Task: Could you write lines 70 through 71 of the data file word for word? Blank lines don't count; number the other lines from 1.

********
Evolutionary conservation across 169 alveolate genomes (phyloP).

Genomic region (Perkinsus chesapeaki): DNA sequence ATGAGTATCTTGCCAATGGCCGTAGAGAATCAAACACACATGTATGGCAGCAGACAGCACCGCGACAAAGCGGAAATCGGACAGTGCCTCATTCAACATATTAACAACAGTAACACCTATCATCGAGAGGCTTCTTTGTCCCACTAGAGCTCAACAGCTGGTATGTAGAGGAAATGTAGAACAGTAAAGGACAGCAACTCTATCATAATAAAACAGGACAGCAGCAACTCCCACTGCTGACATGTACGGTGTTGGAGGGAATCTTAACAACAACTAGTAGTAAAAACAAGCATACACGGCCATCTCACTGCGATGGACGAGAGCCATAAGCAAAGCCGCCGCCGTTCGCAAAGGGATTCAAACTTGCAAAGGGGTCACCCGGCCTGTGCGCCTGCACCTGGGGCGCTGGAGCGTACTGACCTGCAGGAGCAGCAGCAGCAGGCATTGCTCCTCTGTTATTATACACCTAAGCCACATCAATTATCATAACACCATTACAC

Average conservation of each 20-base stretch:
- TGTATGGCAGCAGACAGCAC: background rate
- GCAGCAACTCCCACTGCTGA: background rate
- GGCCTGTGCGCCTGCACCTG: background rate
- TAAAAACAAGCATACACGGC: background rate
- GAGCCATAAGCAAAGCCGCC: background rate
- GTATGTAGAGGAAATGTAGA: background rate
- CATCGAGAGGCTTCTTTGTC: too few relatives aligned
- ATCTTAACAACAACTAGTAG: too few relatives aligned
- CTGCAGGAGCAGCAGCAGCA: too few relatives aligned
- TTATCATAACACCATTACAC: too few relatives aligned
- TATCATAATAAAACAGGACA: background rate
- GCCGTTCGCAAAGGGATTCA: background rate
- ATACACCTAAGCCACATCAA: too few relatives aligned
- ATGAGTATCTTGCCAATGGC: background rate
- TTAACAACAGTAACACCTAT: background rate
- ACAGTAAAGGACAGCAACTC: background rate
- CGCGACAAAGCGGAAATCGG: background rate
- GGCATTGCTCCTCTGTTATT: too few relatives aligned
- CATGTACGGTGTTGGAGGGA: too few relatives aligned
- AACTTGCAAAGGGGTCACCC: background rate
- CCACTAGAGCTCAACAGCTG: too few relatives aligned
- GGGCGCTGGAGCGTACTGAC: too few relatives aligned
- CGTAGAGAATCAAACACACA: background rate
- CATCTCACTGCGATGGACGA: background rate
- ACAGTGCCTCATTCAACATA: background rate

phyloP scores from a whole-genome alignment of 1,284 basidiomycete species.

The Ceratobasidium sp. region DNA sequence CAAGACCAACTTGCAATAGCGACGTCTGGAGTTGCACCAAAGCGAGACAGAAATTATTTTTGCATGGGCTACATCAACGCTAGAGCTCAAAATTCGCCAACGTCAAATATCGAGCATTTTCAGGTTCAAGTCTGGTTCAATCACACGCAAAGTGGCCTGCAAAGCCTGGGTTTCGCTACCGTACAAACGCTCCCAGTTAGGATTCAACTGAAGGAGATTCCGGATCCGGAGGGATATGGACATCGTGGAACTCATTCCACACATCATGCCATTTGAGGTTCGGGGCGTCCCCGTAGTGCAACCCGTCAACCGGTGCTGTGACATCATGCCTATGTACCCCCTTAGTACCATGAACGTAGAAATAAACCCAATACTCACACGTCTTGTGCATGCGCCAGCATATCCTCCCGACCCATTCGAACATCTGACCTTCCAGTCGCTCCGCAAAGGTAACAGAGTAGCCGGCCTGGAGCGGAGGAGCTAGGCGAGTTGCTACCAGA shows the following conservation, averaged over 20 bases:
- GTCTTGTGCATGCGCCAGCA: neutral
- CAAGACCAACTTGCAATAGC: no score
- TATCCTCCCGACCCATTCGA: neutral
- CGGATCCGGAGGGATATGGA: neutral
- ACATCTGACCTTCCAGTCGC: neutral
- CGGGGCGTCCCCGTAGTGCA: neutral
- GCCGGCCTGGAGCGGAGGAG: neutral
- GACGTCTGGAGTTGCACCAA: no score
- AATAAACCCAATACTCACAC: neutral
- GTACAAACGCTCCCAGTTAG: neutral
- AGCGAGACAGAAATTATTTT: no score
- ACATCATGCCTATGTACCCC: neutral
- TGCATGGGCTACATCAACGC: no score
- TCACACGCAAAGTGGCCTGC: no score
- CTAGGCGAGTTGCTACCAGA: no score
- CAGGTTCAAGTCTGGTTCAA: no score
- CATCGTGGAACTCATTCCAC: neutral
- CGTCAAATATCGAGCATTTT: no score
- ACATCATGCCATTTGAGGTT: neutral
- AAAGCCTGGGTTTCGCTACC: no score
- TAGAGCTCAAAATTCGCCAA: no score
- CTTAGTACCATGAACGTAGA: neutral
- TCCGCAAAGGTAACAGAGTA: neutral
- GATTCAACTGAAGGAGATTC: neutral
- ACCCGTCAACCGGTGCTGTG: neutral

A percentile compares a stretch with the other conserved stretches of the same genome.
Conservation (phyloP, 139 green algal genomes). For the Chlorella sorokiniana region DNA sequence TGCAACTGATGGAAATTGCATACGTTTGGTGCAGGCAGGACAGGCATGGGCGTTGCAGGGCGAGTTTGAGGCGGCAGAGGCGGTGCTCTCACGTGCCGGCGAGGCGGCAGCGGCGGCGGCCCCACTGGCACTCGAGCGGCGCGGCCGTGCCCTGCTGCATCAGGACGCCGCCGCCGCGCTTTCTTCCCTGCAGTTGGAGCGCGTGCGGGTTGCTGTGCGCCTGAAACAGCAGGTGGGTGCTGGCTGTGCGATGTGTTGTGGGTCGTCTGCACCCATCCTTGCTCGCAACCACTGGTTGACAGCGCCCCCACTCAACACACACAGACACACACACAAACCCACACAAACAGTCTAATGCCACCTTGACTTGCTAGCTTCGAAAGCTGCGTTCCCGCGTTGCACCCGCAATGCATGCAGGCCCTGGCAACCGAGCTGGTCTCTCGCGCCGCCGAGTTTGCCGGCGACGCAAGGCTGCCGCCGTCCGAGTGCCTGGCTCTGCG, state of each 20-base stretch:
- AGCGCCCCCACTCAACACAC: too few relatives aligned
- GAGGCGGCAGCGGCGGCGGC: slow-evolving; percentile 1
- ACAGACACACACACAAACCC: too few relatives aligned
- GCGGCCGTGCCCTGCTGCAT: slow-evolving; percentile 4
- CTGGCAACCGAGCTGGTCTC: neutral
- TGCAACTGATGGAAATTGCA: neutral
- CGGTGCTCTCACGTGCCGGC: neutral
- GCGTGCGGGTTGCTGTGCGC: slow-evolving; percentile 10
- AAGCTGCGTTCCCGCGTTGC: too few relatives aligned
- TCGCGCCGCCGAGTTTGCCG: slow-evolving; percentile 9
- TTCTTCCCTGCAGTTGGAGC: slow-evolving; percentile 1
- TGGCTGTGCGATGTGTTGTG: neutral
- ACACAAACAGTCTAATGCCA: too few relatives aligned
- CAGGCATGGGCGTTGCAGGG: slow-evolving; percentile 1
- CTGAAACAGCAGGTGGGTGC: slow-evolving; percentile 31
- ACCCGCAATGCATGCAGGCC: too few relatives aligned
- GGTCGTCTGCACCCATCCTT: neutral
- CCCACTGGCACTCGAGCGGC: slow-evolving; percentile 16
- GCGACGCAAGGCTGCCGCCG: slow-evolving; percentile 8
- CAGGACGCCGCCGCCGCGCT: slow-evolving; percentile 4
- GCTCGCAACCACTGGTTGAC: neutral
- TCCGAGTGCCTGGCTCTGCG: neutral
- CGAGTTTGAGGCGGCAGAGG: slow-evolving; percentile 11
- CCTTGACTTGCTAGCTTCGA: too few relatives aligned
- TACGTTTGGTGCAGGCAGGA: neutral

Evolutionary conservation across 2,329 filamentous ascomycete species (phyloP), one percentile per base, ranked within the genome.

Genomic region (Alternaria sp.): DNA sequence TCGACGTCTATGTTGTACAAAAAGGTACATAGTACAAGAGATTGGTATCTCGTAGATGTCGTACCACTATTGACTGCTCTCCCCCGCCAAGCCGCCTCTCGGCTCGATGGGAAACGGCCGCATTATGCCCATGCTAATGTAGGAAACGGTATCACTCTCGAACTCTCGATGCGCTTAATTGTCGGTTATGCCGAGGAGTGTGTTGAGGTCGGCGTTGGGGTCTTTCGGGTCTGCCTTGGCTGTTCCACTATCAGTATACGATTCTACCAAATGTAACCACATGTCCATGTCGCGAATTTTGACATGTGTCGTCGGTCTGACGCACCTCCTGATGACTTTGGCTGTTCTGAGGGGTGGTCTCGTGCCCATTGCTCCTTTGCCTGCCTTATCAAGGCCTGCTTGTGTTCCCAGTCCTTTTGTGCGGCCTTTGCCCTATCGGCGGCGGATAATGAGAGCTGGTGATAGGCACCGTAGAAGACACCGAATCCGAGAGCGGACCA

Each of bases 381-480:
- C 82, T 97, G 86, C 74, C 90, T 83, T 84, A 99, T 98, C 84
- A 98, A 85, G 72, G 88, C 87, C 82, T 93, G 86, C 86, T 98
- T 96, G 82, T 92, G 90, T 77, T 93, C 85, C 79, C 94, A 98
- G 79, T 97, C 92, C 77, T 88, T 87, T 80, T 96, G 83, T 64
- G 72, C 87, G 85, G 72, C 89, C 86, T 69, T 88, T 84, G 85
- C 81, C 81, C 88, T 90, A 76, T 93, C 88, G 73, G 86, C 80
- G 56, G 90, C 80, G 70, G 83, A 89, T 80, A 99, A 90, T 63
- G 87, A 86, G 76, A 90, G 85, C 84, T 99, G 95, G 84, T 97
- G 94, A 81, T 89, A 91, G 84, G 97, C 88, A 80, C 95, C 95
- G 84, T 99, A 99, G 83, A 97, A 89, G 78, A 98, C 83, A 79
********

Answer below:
- ACACAAACAGTCTAATGCCA: too few relatives aligned
- CAGGCATGGGCGTTGCAGGG: slow-evolving; percentile 1